The U.S. rental housing market is large and diverse, serving 44 million households in all parts of the country.
It is a dynamic ecosystem that caters to various rental income earners, including a unique group known as "accidental landlords." Every year, thousands of people find themselves pushed into renting out a property for the first time. While not everyone sets out to be a landlord, circumstances may lead them to this role.
Becoming an accidental landlord can be an intimidating experience. However, there are ways to navigate this new territory successfully. Below is a guide that explores what it means to be an accidental landlord.
What Is an Accidental Landlord?
Accidental landlords are people who become a landlord unexpectedly. This may be due to unforeseen circumstances. These include:
- Failure to sell your current home
- Relocating for work
- Inheriting a property
- Moving in with a partner
- Facing financial difficulties
Tips for Becoming an Accidental Landlord
To become a landlord accidentally can be hard. Below are some landlord tips to help you navigate this role with confidence.
Research the Real Estate Industry
As a new landlord, you need to equip yourself with knowledge about the real estate industry. Research effective marketing strategies to attract potential tenants.
Familiarize yourself with the rental laws and regulations specific to your area. This will help ensure your property complies with all legal requirements.
Additionally, ensure that your property meets all building codes and safety standards. Failure to do so may lead to issues with local authorities.
Craft a Solid Lease Agreement
A well-structured lease agreement is crucial for a successful rental plan. Determine a reasonable rental price based on market research and prevailing rates.
Decide whether you will collect the first and last month's rent or require a security deposit. Clearly outline the conditions for refunding the deposit or possible penalties.
Set Clear Rental Terms
Apart from the rental price, your lease agreement should include several essential terms. This will help avoid misunderstandings and conflicts with your tenants. Some key aspects to address include:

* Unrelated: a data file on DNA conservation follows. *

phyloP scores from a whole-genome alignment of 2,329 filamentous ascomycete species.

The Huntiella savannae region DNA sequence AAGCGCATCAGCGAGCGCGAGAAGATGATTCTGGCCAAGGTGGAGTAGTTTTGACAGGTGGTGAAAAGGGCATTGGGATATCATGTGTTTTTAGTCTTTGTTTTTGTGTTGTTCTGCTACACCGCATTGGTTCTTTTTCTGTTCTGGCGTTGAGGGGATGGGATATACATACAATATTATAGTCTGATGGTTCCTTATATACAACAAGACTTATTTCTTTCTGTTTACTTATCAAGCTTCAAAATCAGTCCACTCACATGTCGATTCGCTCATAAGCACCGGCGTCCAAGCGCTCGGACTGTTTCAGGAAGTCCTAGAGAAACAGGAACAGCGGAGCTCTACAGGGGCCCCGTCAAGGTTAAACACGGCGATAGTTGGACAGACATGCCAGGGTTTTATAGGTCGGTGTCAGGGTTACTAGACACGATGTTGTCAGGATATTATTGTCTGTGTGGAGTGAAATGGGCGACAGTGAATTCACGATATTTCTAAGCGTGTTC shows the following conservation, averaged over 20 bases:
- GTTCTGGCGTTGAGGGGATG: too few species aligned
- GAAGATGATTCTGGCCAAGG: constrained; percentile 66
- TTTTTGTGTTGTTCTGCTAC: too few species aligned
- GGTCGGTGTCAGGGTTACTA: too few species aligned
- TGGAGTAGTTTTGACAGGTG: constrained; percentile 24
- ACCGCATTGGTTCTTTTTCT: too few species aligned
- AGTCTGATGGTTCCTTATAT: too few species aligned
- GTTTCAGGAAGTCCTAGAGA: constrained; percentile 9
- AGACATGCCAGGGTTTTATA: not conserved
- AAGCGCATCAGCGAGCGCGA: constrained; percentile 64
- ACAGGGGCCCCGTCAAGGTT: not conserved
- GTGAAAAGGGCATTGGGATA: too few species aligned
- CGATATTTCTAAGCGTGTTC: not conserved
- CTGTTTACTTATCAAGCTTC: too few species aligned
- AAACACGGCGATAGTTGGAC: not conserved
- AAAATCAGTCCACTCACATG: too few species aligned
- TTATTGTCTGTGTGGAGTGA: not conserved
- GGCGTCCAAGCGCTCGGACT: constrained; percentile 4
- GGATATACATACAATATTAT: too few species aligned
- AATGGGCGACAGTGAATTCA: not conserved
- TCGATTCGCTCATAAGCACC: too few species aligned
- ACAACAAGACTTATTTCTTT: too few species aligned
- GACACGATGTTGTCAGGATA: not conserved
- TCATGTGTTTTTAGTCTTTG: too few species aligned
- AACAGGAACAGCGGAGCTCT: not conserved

- Number of tenants allowed on the lease to prevent overcrowding
- Clarify who is responsible for utilities such as water, electricity, and cable
- Outline the maintenance responsibilities for the property
- Clearly state the rent due date and any penalties for late payments
- Include guidelines for lease termination notices from both parties
- Address whether parties and large gatherings are permitted on the property
Embrace Tenant Screening
As an accidental landlord, you may feel compelled to quickly fill the vacant property to generate income. However, resist the temptation to rush the process.
Quality tenants are important for a successful rental venture. Thoroughly vet potential tenants by conducting background checks, verifying their employment, and contacting references. A reliable screening process can save you from future headaches caused by bad tenants.
Create a Tenant Portal
Creating a tenant portal is a great way to streamline communication. It enhances the overall renting experience for both you and your tenants.
A tenant portal is a secure online platform that allows tenants to access important information. This includes submitting requests, making payments, and interacting with you conveniently. Ensure you select the right platform to build your tenant portal.
Qualified Property Managers for Accidental Landlords
Accidental landlords can face unforeseen challenges. If managing the property becomes overwhelming, hire a competent property manager.
At Harland Property Management, we can help you take care of your property. Contact us today to get started.